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Why Canadian Youth are Beating American Peers to Homeownership

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A TD Economics report released this quarter revealed that while half of Canadian youth born between 1980 and 2000 had already achieved homeownership (and managing to do so earlier on in life than the previous generation), only 36% of Americans born during this same timeframe had accomplished the same feat.

The report takes a look at the factors influencing this discrepancy, and explores the reasons why homeownership has been more attainable for Canadian Millennials and young adults from age 25-34, than for their American counterparts in recent years.

America’s Great Recession and the collateral damage from the 2008/2009 financial crisis put American youngsters at a significant disadvantage in respect to lending conditions. Canada’s relatively stronger recovery from the crisis has allowed Canadian youth to benefit from better access to mortgage credit, stronger income gains, and better borrow terms (lower interest rates, better insurance terms), thereby allowing them to confidently enter homeownership at a younger age.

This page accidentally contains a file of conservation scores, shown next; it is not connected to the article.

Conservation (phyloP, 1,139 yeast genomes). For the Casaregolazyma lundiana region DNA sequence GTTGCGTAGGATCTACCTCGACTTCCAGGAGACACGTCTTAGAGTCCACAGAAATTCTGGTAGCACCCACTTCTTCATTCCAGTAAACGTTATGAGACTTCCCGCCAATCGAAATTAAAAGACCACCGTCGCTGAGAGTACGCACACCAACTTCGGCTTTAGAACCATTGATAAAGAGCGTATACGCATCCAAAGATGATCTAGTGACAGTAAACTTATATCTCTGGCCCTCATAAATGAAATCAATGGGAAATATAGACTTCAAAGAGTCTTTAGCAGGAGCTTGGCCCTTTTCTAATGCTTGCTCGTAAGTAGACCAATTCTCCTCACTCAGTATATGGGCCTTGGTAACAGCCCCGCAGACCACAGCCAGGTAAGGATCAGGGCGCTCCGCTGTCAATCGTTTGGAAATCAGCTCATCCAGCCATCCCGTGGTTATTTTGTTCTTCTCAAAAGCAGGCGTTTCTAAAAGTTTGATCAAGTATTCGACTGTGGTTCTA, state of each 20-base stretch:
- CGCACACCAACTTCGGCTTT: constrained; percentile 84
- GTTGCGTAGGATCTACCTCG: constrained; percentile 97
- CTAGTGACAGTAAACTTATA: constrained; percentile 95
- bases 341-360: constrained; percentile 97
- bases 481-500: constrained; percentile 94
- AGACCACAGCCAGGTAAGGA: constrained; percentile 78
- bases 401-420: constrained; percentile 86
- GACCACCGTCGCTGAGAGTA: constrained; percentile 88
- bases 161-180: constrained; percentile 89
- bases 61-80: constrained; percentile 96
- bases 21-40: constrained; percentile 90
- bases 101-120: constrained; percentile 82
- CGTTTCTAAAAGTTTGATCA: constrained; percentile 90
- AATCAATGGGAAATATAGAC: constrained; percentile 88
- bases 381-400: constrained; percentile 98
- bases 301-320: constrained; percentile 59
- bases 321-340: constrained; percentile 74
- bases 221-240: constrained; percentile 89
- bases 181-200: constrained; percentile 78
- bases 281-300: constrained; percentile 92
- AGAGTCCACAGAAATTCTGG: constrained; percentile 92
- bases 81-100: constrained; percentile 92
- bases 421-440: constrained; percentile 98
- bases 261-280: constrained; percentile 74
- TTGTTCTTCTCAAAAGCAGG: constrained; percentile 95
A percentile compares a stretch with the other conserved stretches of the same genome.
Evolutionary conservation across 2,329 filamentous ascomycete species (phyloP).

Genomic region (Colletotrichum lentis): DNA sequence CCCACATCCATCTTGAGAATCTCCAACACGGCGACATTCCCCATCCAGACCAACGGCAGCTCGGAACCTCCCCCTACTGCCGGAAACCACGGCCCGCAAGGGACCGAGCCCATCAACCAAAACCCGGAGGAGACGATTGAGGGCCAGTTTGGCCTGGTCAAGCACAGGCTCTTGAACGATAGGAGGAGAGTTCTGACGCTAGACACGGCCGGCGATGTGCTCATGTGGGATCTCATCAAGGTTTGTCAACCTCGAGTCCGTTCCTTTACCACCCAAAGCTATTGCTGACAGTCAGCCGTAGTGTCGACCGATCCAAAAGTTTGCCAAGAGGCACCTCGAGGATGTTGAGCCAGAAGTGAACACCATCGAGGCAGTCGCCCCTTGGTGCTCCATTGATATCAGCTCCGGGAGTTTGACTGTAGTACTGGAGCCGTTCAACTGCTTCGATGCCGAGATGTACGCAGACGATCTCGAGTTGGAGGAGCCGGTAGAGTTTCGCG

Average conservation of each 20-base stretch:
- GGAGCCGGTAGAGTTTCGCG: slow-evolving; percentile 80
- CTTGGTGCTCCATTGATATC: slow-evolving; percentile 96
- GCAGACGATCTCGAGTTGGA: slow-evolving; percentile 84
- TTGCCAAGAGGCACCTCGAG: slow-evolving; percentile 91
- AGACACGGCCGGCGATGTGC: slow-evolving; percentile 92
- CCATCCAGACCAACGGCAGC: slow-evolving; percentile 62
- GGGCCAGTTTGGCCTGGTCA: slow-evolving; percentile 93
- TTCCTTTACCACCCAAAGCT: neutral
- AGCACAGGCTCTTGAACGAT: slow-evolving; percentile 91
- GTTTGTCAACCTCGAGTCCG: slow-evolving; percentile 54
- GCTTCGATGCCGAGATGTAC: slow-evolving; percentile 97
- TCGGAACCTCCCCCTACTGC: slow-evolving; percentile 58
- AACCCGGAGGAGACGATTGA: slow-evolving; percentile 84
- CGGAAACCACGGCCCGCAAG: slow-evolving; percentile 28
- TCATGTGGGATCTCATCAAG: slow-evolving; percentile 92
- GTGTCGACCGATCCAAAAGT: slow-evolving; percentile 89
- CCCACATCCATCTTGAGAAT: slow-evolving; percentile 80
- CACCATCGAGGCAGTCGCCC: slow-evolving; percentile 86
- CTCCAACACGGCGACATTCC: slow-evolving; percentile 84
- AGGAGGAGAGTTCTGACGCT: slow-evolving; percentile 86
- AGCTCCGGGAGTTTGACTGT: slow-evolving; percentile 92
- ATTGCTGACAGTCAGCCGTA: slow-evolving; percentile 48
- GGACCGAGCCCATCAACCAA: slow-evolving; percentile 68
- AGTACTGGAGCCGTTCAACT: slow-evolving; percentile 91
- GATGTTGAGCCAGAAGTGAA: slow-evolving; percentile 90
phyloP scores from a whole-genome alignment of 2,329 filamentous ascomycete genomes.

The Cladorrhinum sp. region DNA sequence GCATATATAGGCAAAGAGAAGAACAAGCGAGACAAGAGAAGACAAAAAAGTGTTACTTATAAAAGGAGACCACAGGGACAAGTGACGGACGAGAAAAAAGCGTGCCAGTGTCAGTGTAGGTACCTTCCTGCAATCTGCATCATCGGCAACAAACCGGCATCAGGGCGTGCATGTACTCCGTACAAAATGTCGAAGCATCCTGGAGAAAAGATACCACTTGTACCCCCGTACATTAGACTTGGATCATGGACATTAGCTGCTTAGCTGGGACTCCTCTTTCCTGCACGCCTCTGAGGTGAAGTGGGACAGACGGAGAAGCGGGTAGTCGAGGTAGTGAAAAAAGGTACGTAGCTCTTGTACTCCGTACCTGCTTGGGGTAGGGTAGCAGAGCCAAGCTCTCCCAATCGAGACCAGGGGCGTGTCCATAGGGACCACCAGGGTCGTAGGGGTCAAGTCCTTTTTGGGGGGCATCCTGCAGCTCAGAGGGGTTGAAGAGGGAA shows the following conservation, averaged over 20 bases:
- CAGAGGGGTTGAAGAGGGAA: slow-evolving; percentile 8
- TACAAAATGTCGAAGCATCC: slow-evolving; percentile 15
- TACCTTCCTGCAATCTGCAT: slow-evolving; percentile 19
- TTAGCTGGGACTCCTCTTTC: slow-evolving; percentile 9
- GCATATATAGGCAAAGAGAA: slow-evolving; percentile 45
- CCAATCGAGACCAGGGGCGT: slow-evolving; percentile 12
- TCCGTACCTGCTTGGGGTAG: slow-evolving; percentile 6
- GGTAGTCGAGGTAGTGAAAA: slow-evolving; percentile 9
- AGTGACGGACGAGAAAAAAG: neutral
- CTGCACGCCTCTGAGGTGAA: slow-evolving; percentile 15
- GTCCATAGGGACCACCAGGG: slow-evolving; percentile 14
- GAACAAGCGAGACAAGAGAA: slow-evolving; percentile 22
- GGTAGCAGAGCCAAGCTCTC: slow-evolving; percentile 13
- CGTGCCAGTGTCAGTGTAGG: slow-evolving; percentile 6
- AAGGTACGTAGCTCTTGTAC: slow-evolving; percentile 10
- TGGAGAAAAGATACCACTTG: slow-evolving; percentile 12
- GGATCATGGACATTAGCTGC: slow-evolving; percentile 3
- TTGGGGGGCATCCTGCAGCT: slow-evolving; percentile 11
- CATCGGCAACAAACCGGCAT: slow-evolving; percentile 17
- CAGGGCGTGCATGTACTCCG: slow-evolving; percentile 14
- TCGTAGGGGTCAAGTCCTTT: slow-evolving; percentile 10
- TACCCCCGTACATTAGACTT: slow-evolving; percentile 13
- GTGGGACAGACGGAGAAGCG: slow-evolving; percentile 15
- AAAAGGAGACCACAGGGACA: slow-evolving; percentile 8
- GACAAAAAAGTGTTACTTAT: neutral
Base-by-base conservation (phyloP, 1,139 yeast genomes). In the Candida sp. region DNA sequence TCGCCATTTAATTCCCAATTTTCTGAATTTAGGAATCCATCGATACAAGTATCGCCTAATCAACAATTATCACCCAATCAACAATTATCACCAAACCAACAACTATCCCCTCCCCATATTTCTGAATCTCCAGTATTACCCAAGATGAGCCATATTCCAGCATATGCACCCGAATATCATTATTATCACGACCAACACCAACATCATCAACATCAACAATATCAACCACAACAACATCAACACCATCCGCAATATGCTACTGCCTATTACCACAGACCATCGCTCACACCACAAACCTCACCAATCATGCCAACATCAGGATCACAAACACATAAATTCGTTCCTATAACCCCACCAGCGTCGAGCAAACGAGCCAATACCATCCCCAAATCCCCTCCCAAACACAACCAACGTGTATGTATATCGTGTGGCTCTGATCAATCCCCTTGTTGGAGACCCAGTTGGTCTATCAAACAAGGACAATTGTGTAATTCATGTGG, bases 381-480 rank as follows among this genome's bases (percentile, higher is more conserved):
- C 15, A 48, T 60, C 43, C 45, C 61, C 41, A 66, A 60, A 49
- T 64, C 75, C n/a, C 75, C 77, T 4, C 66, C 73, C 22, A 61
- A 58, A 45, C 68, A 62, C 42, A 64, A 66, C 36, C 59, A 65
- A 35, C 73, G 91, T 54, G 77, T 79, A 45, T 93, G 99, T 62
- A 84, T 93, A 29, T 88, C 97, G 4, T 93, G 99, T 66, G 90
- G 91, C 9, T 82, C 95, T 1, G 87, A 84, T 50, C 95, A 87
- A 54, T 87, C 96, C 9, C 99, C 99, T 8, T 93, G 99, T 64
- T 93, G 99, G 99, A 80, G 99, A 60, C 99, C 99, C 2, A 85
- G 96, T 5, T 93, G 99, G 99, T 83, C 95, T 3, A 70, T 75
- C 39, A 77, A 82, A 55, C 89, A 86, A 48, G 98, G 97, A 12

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Canadian youth are also less saddled with student debt. Tuition fees have increased at a much quicker rate in American institutions than in Canadian ones, making it near impossible for American youth to achieve a post-secondary education without consequentially amassing a large debt. American are also more likely to further their education past the undergraduate level, enrolling in grad school or earning professional degrees. “Pursuing higher education offered a better option than entering a weak employment market,” according to the report.

Lastly, while the US has seen a slow recovery from the recession, homeowners in Canada have experienced a100% increase in the national home price average. In a trickle-down effect that has surely benefited Canadian youth, “Some of this wealth and resulting financial wiggle room has been passed down to children,” speculated the TD economists in the report.

Overall, Canadians aged 25-34 currently have better prospects when it comes to real estate. However, analysts Caranci and Petramala expect the gap to be closing off in the near future. While America’s housing market still has room to grow,“Canada’s housing market expansion is now at a mature phase, with little scope for further gains in homeownership rates.”

 

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